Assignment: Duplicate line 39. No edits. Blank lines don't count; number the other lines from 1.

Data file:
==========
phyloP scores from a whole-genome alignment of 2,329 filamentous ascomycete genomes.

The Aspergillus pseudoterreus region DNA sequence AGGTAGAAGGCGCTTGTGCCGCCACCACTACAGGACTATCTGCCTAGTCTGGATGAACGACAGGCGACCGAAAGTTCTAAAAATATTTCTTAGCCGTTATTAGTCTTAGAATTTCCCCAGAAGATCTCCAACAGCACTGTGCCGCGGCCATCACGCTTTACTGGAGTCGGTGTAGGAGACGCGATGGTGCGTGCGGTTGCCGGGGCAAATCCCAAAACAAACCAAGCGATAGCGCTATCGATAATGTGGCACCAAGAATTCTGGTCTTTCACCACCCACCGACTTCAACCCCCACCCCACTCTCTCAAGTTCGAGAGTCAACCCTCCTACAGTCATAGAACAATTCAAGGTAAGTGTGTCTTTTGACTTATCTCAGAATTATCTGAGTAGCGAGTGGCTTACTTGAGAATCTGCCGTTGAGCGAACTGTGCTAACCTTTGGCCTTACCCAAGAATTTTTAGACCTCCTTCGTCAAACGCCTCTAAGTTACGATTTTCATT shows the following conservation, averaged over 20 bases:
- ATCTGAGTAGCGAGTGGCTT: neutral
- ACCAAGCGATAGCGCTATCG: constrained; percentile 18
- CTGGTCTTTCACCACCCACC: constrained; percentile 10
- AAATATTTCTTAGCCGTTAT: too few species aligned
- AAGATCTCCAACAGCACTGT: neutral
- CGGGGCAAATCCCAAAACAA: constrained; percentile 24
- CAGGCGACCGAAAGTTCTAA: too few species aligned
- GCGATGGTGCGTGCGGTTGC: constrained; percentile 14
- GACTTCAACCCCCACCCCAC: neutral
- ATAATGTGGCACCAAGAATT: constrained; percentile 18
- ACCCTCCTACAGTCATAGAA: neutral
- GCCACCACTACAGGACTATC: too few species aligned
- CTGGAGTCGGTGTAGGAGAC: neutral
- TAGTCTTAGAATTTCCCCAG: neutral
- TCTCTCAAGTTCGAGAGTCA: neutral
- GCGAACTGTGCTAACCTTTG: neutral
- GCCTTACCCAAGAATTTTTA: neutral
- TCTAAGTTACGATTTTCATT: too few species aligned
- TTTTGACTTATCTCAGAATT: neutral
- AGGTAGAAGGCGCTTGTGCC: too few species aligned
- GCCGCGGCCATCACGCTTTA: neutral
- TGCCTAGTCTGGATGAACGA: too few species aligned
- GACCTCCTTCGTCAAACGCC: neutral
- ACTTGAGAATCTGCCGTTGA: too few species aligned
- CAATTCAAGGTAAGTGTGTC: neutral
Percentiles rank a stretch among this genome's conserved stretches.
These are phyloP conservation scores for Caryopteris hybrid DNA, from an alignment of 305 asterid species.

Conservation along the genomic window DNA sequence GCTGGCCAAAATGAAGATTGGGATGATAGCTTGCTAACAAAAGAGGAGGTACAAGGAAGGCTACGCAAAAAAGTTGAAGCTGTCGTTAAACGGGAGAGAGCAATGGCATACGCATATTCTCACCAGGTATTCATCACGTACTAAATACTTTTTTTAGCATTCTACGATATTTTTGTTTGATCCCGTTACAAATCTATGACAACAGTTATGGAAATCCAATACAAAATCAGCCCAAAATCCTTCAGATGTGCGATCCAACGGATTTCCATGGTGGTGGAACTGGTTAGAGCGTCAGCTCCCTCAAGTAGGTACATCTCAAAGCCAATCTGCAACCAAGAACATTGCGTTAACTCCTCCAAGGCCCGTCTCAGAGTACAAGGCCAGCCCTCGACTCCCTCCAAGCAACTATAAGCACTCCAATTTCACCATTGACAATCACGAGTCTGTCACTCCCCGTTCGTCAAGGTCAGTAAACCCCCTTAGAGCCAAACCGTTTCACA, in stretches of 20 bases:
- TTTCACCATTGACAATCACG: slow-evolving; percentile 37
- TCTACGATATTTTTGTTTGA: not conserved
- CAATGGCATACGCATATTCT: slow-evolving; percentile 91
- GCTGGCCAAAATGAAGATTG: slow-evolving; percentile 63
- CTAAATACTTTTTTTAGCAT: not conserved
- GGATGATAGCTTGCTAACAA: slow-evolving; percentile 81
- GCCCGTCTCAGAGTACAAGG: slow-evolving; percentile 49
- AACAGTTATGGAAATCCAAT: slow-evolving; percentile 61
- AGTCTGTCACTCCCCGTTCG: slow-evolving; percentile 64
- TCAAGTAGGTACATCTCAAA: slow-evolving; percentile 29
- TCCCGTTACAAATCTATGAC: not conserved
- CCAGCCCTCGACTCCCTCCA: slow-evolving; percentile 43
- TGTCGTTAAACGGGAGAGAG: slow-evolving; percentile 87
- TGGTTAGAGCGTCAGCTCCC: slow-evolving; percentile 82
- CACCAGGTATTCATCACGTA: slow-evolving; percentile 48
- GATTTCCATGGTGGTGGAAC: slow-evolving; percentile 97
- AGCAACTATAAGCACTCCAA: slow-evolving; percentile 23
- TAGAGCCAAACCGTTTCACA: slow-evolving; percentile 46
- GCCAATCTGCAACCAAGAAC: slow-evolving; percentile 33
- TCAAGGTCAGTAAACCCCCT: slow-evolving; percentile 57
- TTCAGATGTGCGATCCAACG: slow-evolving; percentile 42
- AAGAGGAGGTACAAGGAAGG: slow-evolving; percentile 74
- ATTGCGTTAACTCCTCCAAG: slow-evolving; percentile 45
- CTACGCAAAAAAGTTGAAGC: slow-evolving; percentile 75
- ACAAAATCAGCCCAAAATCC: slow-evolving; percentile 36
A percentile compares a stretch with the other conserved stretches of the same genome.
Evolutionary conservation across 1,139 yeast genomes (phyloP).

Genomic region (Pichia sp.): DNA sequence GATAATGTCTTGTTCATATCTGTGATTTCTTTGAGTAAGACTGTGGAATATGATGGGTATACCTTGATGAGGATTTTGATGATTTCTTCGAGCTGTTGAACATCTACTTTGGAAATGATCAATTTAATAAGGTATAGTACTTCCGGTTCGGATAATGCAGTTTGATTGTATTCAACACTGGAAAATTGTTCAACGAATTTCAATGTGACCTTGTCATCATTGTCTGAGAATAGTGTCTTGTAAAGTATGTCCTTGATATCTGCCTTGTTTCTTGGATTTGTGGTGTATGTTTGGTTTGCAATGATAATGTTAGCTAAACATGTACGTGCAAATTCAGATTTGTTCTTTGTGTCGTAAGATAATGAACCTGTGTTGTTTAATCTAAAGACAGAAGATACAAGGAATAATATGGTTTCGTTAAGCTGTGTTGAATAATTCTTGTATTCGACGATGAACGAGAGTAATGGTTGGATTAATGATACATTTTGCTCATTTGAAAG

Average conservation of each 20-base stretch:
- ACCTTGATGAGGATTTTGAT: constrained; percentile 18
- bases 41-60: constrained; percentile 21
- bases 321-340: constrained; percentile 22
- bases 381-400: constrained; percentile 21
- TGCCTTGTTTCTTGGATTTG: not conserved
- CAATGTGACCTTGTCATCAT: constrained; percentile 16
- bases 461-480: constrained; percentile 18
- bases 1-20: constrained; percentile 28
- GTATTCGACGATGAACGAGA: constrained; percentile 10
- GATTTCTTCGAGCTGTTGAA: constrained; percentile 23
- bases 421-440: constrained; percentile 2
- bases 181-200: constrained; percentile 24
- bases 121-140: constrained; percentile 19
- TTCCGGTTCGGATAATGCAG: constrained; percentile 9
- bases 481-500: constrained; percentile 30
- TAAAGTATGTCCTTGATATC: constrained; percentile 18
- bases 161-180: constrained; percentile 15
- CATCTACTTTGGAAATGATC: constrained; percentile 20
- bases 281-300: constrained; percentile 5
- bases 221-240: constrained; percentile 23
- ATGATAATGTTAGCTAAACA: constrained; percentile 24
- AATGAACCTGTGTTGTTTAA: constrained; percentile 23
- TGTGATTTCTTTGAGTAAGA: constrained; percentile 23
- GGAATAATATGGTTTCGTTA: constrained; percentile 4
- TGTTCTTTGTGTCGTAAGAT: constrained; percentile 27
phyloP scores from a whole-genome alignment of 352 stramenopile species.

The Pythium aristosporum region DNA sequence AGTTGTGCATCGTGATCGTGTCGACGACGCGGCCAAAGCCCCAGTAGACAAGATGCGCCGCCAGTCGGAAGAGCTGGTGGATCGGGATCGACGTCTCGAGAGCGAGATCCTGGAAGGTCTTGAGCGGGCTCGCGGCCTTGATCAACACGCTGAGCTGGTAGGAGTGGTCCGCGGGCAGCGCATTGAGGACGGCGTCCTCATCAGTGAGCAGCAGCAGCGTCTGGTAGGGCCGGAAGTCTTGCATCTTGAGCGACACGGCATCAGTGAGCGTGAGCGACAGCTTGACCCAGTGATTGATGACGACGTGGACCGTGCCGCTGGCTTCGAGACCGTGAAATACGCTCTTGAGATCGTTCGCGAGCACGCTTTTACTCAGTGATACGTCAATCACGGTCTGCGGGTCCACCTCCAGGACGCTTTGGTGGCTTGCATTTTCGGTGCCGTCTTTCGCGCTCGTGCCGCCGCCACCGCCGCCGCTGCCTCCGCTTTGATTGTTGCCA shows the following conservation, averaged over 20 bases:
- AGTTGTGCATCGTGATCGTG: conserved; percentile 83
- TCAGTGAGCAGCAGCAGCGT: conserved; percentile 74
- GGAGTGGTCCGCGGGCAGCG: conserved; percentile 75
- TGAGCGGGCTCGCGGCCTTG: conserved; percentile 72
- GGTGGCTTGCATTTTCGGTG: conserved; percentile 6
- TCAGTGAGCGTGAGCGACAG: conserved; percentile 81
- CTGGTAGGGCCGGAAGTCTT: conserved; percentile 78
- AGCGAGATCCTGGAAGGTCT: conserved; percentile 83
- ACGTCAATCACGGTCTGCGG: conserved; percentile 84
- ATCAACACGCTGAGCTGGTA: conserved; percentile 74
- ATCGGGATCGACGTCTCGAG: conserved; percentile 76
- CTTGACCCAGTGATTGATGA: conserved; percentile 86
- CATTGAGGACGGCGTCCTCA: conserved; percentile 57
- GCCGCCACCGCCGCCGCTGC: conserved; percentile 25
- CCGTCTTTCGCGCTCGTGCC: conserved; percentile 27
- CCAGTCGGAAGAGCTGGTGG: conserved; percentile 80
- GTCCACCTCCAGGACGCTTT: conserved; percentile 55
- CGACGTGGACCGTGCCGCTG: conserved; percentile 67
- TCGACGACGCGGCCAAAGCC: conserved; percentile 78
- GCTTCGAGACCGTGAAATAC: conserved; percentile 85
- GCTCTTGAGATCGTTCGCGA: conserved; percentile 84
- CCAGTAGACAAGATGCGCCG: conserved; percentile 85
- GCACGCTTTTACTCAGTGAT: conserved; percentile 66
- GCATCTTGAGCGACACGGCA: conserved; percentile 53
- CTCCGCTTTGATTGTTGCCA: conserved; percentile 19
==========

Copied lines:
- AGTCTGTCACTCCCCGTTCG: slow-evolving; percentile 64